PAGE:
What is data science and how much can you earn as a data scientist?
Data, data, data. As our lives get evermore entwined into the world of digital, so the importance of data skyrockets: the importance of acquiring it, storing it and – crucially – interpreting it. In fact, last year reports abound that so important is data to us now, it has become a more valuable resource than oil…
And while that may remain open to debate, it highlights the inescapable truth that data is crucial to every day life.
So, if you are thinking about a career change – or looking to start your first – what’s stopping you from considering data science?
“I didn’t decide that I wanted to be a data scientist until a few months before I started working as one,” says Thordis Thorsteins, security data scientist at cyber company Panaseer. “[I] found that skills that I’d gathered through other experiences were very applicable.”
Then there’s the money – it can be a highly lucrative field to work in. Glassdoor, for instance, lists ‘Data Scientist’ as one of its best jobs for 2020, citing the median base salary as £45,188.
Interest sufficiently piqued? Here, Thorsteins explains what data science is and how you can make an entree.
What is data science?
The core of data science is using theory from maths and power from computer science to answer questions. These questions can range from ‘what events this weekend might I be most interested in?’ to ‘which security challenge should my company first focus on?’.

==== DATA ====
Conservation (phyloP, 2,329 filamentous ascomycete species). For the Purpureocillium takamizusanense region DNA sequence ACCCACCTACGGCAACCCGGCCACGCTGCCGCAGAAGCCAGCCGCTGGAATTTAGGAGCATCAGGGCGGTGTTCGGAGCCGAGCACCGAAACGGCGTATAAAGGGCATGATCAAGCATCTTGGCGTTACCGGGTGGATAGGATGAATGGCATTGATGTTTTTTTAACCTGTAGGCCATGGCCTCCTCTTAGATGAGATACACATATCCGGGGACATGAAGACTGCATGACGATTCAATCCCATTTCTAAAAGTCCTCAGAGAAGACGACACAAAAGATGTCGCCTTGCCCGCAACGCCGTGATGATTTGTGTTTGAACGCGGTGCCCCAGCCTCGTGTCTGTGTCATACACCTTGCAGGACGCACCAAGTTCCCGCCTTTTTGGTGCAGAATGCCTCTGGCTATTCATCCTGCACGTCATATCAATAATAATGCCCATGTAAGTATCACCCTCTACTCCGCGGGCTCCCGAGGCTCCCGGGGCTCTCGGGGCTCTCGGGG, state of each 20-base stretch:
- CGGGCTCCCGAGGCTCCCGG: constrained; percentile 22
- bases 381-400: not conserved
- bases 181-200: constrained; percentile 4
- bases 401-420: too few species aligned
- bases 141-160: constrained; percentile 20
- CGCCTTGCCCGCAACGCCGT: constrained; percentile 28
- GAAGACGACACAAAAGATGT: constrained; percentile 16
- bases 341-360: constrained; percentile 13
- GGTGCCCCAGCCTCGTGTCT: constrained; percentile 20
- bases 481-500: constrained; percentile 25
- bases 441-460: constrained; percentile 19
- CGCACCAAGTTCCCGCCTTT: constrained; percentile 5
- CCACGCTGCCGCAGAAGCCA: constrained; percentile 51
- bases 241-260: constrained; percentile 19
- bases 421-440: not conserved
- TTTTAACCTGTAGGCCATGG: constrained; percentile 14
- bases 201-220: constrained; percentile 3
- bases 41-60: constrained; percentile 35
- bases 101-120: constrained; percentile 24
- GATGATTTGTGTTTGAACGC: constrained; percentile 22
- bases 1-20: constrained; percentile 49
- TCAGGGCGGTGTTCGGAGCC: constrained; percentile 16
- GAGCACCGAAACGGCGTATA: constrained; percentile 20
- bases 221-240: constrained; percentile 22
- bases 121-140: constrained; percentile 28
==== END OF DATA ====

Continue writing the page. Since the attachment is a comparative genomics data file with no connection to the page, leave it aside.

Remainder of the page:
It’s a collection of techniques that can be applied to any domain (that has sufficient data) to see trends and patterns that may not be obvious at all.
When coupled with domain specific knowledge it brings enormous value as the human input helps model the problem correctly, and the data science techniques give us a view on the problem we wouldn’t be able to get without it.
Why is data science an exciting career?
The possibilities are endless and the potential benefits are clear. From helping diagnose diseases correctly, to helping avoid cyber-attacks – the field is not bound to any single industry, so the variety of options is far-reaching.
Something that may not be clear is that there are different types of data scientists – for example ‘product data scientists’ and ‘research scientists’. These different roles involve various different levels of design, working with people that are, and are not, data scientists, and studying the state-of-the-art techniques.
Lastly, the field is constantly evolving, so the possibility to learn is never-ending. It’s an exciting field that people with different backgrounds can bring a lot to.
What skills or qualifications do you need?
In my opinion, the key ingredients when starting out are a problem-solving mindset and practicality. With time and experience you will pick up coding skills (mainly what open source projects to use) and learn practical things about how to work with data, but these skills are easier to pick up as you go.
Other skills that come with experience are learning to balance what can be done with what brings value, learning to ask the right questions so that a computer can answer it and preventing pitfalls like overlooking bias in data or ways to mis-use your solution.
Many people in the field come from a STEM background, but this is by no means the only way to get into data science. The online resources are plentiful and there is a big community of meet-up groups that will help anyone interested get up to speed.